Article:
The first thing on your mind during evacuation would probably be finding the fastest way out. However, you should allocate a person to be in charge of shutting down critical operations and machinery. For example, if you can, you should find time to turn off electricity or lock off gas sources during fire outbreaks. Otherwise, it could lead to greater problems.
5. Safeguard your data
Taking good care of your people is your top priority. However, you should also try to protect company data and IT. These are extremely vulnerable assets that could compromise the security of your company. Make sure to safeguard your data and do cloud back-ups to ensure that your business isn’t completely immobilised after your evacuation.
6. Account for visitors and employees after evacuating
Once you’ve evacuated your building, everybody should head to a secure location. Don’t let them go home yet – you need to make sure that everyone is accounted for.
Have an employee and visitor management system to check who enters or leaves the premises. Check the evacuees one by one to ensure that they’ve already evacuated, and only then should they be authorised to leave.
7. Prepare special equipment for emergencies
Some emergencies can be responded to better with specific equipment such as:
- Safety glasses or goggles
- Face shields
- Hard hats
- Fire extinguishers
- Fire blankets
- Special body protection outfits
Once acquired, these items should always be readily available and visible in case of emergencies.
8. Clearly mark emergency routes
You should have clear emergency routes when executing evacuations. Make sure they are clearly marked on your map and are identifiable in person. Evacuation routes should not have unnecessary aisle blockages, so you should make sure that those paths are always clean and organised.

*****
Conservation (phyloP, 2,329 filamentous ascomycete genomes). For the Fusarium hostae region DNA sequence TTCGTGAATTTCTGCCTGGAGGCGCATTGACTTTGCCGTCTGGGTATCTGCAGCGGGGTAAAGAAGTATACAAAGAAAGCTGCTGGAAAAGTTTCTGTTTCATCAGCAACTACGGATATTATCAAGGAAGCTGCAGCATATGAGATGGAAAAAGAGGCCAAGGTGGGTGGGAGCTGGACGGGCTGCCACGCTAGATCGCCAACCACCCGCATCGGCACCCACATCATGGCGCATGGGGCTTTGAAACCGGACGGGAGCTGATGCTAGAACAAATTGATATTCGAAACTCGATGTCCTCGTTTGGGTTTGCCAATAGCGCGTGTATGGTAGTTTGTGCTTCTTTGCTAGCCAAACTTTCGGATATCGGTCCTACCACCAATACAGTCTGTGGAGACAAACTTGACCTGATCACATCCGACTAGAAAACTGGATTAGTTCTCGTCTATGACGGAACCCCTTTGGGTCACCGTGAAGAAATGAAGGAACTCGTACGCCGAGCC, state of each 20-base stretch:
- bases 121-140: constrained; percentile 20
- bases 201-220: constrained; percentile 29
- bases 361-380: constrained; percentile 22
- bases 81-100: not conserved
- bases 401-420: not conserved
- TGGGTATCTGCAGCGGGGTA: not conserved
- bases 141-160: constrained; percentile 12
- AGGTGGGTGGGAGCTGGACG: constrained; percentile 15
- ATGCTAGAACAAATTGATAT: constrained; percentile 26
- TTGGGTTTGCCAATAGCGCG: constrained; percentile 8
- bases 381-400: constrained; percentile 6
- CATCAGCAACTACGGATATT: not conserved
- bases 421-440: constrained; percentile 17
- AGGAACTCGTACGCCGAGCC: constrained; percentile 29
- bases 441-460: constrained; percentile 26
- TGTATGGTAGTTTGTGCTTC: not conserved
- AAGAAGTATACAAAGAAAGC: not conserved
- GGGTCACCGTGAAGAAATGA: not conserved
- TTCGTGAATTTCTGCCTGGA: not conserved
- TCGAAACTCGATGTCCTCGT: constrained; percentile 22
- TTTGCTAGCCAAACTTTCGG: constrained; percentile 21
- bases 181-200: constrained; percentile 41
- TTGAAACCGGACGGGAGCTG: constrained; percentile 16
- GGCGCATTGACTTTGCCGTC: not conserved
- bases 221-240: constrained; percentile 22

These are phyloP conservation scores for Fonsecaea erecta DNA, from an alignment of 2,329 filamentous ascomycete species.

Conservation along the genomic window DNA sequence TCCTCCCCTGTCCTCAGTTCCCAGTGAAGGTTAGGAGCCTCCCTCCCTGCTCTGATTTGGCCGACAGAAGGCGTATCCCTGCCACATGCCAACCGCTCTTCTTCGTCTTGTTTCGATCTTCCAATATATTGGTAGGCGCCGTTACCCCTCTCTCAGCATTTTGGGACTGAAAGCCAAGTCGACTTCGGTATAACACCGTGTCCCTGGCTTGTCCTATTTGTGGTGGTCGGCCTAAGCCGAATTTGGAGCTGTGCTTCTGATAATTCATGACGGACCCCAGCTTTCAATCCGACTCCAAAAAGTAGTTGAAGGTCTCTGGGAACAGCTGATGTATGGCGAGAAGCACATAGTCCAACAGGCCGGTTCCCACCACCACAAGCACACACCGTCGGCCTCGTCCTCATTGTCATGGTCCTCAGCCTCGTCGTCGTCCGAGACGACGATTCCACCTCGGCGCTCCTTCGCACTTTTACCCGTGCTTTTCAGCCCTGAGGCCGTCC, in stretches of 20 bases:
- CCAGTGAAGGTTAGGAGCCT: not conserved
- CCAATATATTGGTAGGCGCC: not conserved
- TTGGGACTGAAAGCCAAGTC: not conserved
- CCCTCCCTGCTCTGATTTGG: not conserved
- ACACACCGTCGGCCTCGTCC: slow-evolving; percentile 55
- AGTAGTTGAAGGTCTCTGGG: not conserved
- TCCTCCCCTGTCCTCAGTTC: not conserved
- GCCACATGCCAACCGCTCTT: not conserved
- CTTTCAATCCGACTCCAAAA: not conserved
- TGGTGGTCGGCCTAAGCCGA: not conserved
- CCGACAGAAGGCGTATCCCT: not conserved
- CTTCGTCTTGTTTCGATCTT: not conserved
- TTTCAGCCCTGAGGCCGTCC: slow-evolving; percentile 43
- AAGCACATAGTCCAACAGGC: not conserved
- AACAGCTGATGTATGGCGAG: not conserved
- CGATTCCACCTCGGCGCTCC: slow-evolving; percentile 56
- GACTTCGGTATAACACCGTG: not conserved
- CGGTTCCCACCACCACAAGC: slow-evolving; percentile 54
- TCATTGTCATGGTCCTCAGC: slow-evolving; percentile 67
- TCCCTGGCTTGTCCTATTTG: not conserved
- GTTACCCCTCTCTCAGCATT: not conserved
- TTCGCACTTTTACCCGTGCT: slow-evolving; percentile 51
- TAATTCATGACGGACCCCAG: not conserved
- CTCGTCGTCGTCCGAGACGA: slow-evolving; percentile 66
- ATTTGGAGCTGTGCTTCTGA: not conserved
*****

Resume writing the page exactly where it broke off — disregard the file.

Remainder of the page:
9. Place safety signage on visible locations
Your workplace should have safety signage to mark important or hazardous areas. Place these signages visibly so that your employees would be able to see them easily. Easier recognition of those signs could make the difference between life and death in an emergency situation.
10. Customise your evacuation maps and safety signage
You should have custom design signages, custom evacuation diagrams, and custom evacuation maps when making an effective emergency plan. All of these elements placed on their proper positions will guide your people on where to go in times of evacuation.
Safety signage, emergency signage, evacuation diagrams, and evacuation maps should be customised, as all building are laid out differently. A custom map accurately describes the layout of your property, clearly showing the correct evacuation routes.
11. Distribute the plan and train all staff in emergency procedures
In addition to the things mentioned above, it is fundamental that emergency plans are not just listed down in a document and filed away, but distributed and explained to all relevant stakeholders. You should conduct training and simulations so that they’re prepared when the real thing happens.
Source evacuation maps and safety signage from Safety Maps
If you’re looking for a dependable partner in making visual solutions to your emergency plans, the team at Safety Maps would be happy to lend a hand. We have over 20 years of experience across different industries from hospitality and business to mining projects.
You can source your evacuation maps and signage from one of Australia’s most trusted safety signage companies by visiting us at safetymaps.com.au/, by contacting us at 02 8078 0302 or send an email to .